Each DT trait has been described with unique characteristics: Machiavellianism describes an exploitative cynical nature, being a manipulator rather than manipulated (14, 15). Narcissism is characterized by an exaggerated sense of entitlement, superiority, and grandiose thinking (2). Psychopathy comprises a constellation of affective-interpersonal (superficial charm, callous affect) and behavioral (erratic lifestyle, antisocial behavior) deficits (16, 17). Nevertheless, the DT traits are significantly inter-correlated (18) with considerable convergent correlations between subscales (19).
Collectively, the DT traits share a propensity for a callous and manipulative interpersonal life-style, leading prior research to examine the empirical overlap between these subclinical personality traits, in order to designate the underlying core of “evil” personalities. The so-called “dark core” is proposed to comprise a set of traits and emotional deficits that is common across all three traits, explains their shared variance and promotes a selfish and antagonistic lifestyle (4). Most notably, callous-unemotional (CU) traits and empathic deficits have been proposed to constitute the shared dark core of all three dark traits (3), as well as low Agreeableness (2), low Honesty-Humility (13, 20, 21), and a behavioral overlap of an alternative fast and exploitative life history strategy (22).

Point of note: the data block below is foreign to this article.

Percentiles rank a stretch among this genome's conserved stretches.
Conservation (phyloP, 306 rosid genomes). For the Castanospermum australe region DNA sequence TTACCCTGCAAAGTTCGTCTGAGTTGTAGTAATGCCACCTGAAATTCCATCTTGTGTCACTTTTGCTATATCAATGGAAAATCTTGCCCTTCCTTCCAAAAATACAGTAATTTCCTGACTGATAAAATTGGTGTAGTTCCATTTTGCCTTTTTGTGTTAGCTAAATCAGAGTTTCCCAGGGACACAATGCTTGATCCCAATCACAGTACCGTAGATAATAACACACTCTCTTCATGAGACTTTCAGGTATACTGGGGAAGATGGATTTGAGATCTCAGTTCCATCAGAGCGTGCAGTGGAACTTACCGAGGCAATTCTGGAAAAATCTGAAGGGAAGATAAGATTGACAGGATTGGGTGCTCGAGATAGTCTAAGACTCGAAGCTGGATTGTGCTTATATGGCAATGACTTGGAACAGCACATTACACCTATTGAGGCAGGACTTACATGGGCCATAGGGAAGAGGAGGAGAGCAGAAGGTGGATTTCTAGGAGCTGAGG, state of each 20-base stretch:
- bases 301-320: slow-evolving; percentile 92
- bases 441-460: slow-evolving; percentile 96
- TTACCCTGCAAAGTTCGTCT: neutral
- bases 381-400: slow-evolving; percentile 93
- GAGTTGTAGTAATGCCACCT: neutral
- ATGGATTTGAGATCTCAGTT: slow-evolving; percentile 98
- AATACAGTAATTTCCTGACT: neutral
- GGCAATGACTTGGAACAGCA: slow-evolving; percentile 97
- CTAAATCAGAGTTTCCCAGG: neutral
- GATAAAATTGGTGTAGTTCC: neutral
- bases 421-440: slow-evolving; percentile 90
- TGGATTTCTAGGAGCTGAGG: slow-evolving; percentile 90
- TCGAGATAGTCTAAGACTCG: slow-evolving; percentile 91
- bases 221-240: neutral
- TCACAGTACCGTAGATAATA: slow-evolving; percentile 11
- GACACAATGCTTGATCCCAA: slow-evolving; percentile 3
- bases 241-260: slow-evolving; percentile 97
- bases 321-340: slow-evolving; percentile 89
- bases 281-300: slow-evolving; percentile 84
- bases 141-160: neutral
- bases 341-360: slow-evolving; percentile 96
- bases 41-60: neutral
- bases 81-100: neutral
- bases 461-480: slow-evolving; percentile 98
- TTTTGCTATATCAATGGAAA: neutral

Importantly, there are debates in the field as to how the DT should be best conceptualized–as individual traits or shared constructs with a joint dark core (8). For example, some authors propose that narcissism is less central to the dark core than psychopathy and Machiavellianism, and best viewed as a separate construct, leaving psychopathy and Machiavellianism as a dark dyad [e.g., (10, 23)]. Indeed, a factor analytic study showed a stronger clustering of psychopathy and Machiavellianism with other variables (e.g., moral disengagement, unethical attitudes, and disagreeableness) capturing antisocial variance, whereas narcissism was much stronger associated with a non-antisocial factor alongside traits such as extraversion and intellect (11). Psychopathy and Machiavellianism share more overlap than they do with narcissism, and greater similarity in their associations with other CU personality correlates [i.e., low Agreeableness and Conscientiousness; (12)]. Nevertheless, confirmatory factor analyses suggest that a two-factor model combining psychopathy and Machiavellianism, and keeping narcissism separate, has equivalent fit to the standard three factor model; as such, deciding between the optimal model may need to be based on theoretical grounds (12). However, a recent meta-analysis [102 studies, N = 46,234; (13)] suggests that the DT model inadequately captures the malevolent side of personality. Machiavellianism and psychopathy were more strongly linked to adverse psychosocial outcomes than Narcissism. Moreover, once psychopathy had been controlled, it alone remained significantly associated with all of the considered outcomes (including direct aggression). In comparison, the majority of the average effect sizes for both Machiavellianism and narcissism became considerably smaller and mostly non-significant (apart from interpersonal difficulties for both and antisocial tactics for Machiavellianism). These findings suggest the DT traits should be treated as independent constructs. Finally, examining the factorial structure of the DT traits, another recent study showed better model fit for a single latent dark core dimension compared to conceptualizing three independent traits (9), suggesting that the dark personalities are best represented through the single dark core and rendering the individual traits redundant. The mixed findings in the literature may partly be attributable to the measurement tools used, and their respective reliability and validity issues (8). Taken together, it is heavily debated whether the DT traits are best conceptualized as (i) three unique monads (single constructs), (ii) a Machiavellianism and psychopathy dark dyad, with narcissism as a separate construct, or (iii) a single joined dark triad core subsuming the three traits in predicting maladaptive behavior.
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